Athletics, Wellness and Physical Education
Physical fitness and wellness are essential parts of our overall well-being as humans. Athletics, wellness and physical education (AWPE) courses strive to provide you with an introduction to activities that encourage and promote lifetime wellness and fitness, as well as excite and energize you to develop healthy habits and continue a lifetime of participation in wellness activities.
Promoting lifelong wellness and fitness
Wellness at Earlham is defined as an active, lifelong process of becoming aware of and making choices toward a healthier, more fulfilling life.
You can choose from a wide variety of wellness activity courses, including Pilates, backpacking, lifeguard training, learning how to ride a horse and more. Participation in varsity and club sports can also count for wellness credits.
The Athletics and Wellness Center features an indoor running track, a cardio and strength training room, a group fitness studio, an indoor climbing wall, four indoor tennis courts, two racquetball courts, a six-lane 25-meter pool and a performance gymnasium. It also houses Trueblood Fieldhouse.
Athletics, wellness and physical education courses are taught by a combination of coaches and faculty with backgrounds in the fields of public health, exercise science and more.
Wellness is an integral part of general education because understanding and caring for one’s physical, psychological, spiritual and community selfhood is a fundamental prerequisite for all-knowing. Further, the wellness requirement promotes a lifelong focus on both personal and community health in the broad sense, and on skills applicable to maintaining bodily kinesthetic, intellectual and emotional effectiveness.
Students can fulfill the wellness requirement by completing one of three options:
- Completing four wellness activity-based courses
- Taking and passing one analysis-based course (carrying two or more semester hours) designated as a wellness course AND completing two wellness activity-based courses
- Completing two seasons of varsity sports.
Note: Participating and successfully completing one season of a sport fulfills half of the wellness requirement (either two wellness activity-based courses or one analysis-based course — carrying two or more semester hours — designated as a wellness course). Participating and successfully completing two seasons of a sport completes the wellness requirement. Club sports may only be counted one time toward the requirement and equine studies may count for two wellness activities.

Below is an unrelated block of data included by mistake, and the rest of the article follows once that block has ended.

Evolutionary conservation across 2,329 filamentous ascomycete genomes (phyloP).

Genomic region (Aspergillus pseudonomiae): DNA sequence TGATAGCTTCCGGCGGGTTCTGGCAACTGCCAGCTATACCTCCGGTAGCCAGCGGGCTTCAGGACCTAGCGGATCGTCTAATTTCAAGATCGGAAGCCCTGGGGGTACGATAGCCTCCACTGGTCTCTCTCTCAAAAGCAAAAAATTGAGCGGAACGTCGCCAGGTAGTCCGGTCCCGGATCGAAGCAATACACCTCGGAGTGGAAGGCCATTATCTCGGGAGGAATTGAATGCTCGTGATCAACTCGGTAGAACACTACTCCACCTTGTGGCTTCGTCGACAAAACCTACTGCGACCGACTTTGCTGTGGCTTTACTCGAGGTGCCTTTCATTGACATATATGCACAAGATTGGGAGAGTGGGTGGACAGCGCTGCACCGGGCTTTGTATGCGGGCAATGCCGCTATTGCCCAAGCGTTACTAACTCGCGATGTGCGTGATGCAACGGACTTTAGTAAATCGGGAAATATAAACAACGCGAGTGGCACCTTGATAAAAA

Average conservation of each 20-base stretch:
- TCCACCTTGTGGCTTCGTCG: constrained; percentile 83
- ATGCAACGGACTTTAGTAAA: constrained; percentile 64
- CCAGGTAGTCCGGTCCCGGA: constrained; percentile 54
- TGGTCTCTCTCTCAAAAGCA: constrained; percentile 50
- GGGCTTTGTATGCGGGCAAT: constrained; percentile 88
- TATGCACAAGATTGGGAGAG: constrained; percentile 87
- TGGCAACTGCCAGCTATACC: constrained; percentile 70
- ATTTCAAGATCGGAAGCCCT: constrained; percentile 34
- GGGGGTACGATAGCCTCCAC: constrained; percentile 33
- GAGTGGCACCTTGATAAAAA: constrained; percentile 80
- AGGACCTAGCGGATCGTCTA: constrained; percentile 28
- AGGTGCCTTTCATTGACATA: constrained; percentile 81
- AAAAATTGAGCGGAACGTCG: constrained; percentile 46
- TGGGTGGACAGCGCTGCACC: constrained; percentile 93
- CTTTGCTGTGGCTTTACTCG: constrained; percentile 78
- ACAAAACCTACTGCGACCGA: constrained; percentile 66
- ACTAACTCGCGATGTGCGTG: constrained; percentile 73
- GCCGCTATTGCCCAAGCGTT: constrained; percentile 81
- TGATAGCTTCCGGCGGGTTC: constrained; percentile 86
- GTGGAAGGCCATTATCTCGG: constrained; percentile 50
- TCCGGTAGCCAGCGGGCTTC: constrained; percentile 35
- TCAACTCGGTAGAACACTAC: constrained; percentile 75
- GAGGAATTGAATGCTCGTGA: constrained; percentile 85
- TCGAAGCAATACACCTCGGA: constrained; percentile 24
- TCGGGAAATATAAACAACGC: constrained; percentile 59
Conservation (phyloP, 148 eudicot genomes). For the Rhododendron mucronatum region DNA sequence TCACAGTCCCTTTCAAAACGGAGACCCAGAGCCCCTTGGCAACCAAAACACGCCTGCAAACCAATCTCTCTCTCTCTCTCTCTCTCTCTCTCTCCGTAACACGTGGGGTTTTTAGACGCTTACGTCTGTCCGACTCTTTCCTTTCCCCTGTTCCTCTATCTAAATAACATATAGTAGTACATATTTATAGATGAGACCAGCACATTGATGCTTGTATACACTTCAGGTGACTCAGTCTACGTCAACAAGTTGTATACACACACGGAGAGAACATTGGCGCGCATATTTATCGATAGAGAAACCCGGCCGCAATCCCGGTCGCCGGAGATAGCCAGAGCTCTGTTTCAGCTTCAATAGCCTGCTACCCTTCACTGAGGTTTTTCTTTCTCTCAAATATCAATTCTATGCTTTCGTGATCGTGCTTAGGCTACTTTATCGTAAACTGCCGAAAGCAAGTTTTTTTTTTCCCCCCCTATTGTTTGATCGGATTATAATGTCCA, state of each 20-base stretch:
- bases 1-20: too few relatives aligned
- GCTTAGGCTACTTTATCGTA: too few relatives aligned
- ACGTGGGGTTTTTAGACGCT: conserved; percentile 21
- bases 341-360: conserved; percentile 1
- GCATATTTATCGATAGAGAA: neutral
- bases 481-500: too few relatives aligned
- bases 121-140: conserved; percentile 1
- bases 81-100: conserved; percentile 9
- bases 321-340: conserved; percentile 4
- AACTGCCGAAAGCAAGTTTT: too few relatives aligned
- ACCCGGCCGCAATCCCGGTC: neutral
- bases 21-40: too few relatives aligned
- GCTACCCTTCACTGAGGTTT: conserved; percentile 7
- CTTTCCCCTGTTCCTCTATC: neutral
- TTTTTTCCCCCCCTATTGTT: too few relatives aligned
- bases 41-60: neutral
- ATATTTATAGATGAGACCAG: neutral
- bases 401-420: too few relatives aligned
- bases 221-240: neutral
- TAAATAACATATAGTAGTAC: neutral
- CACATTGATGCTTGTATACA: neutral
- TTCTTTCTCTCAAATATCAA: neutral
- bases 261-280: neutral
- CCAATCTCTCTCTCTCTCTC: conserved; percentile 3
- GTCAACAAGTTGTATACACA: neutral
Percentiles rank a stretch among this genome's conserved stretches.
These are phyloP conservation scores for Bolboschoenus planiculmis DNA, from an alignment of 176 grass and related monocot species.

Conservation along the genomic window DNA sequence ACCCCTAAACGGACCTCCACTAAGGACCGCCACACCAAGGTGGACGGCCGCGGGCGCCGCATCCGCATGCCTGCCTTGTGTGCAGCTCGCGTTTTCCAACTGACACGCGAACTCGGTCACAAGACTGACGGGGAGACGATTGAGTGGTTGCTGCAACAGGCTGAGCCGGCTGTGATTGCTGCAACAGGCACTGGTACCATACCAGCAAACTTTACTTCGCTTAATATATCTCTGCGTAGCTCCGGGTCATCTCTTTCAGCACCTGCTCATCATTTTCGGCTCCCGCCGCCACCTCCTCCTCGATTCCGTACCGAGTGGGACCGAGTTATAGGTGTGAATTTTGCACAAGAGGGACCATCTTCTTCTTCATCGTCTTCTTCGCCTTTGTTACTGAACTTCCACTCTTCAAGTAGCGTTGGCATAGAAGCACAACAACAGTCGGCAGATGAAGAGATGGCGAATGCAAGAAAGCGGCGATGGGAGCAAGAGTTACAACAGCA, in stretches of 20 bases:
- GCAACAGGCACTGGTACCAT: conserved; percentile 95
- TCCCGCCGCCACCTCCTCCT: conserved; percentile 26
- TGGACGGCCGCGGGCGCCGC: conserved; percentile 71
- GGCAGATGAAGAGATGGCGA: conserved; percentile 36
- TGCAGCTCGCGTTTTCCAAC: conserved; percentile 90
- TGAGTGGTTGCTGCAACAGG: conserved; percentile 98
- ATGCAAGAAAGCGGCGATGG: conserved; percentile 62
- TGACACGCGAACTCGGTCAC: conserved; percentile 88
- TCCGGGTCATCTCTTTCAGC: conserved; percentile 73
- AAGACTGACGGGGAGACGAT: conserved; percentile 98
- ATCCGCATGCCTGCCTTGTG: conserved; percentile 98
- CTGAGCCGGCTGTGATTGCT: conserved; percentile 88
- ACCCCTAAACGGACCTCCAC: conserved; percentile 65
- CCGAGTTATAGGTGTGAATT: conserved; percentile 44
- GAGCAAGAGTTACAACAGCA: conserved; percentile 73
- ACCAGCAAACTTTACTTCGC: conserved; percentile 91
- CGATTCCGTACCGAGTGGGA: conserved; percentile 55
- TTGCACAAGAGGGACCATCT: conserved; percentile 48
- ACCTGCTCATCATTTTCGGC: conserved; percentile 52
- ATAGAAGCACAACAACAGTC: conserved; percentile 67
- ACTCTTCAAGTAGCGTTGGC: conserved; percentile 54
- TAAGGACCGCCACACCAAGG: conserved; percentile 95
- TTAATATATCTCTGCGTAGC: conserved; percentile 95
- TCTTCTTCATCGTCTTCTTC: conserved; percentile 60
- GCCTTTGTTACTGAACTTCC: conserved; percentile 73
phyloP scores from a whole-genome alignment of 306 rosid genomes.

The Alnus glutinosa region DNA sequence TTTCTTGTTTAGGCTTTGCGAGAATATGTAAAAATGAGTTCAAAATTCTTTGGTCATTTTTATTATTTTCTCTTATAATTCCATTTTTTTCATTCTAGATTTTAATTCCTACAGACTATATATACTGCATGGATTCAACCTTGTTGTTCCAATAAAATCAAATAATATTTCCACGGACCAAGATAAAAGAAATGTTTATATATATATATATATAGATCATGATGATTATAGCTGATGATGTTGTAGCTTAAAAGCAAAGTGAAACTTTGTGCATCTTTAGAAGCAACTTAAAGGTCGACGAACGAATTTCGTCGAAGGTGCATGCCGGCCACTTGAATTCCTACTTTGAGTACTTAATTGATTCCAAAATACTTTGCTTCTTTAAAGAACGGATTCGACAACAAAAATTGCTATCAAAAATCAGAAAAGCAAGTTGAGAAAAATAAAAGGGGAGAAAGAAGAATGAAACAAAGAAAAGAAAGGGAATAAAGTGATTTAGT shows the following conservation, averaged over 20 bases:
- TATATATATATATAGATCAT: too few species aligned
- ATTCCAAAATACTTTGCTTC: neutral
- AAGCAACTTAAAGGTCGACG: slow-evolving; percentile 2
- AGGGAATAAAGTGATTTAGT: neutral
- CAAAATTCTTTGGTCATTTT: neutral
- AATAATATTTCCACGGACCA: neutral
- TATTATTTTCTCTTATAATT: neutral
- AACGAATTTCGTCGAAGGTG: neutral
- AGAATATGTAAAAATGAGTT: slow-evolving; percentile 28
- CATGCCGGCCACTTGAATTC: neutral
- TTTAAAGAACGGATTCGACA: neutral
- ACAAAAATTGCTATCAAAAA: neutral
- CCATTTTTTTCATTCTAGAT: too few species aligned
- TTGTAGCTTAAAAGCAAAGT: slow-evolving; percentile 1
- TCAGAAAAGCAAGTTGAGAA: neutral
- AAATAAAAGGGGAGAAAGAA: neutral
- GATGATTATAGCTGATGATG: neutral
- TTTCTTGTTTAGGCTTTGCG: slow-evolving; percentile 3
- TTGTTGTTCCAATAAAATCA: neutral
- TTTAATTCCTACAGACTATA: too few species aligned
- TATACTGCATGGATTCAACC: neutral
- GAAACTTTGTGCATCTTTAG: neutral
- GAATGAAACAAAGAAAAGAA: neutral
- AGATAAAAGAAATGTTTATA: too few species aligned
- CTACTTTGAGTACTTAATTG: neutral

Analysis-based courses carrying the wellness designation may simultaneously satisfy other general education or major requirements for that student if appropriately designated.
The goals of the wellness requirement are to:
- Promote balance among academic, occupational and recreational aspects of life.
- Provide opportunities to fulfill human needs such as belonging, achieving, competing, participating, socializing, exercising, relaxing and having fun.
- Promote positive health and wellness behaviors for individuals and the community.
Activity courses aim at promoting physiological health, as reflected in cardiovascular functioning, muscular strength and conditioning, motor coordination skills and flexibility. They involve regular and extended practice of the activity as approved by the Department of Athletics, Wellness and Physical Education — typically at least 18 hours spread over seven weeks. Activity courses are ordinarily graded on a Credit / No Credit basis.
Academic wellness courses focus on the integration of cognitive and experiential learning, connecting experience with strategies for reflection, integration and continuation. Typically, courses are personally directed; they focus on building knowledge and skills that contribute to creating wellness in one’s personal life and on helping students make choices toward a healthier and more fulfilling life.
Earlham’s emphasis on community entails a recognition of the individual’s responsibility for the society’s overall approach to wellness. Therefore, Wellness courses focus on a practical approach to the cultural dimensions of health and wellness, including issues of social location and social justice, and incorporate training in how to access and assess information related to wellness. Classroom work may be supplemented by student participation in experiential co-curricular workshops or programs on such topics as sexuality, substance abuse, eating disorders, use of performance enhancing drugs in athletics, the use of prayer or stress management.
Most athletics, wellness and physical education courses are held in the Athletics and Wellness Center (AWC), although some (like canoeing, backpacking, or equine studies) take place mainly outdoors and in other locations.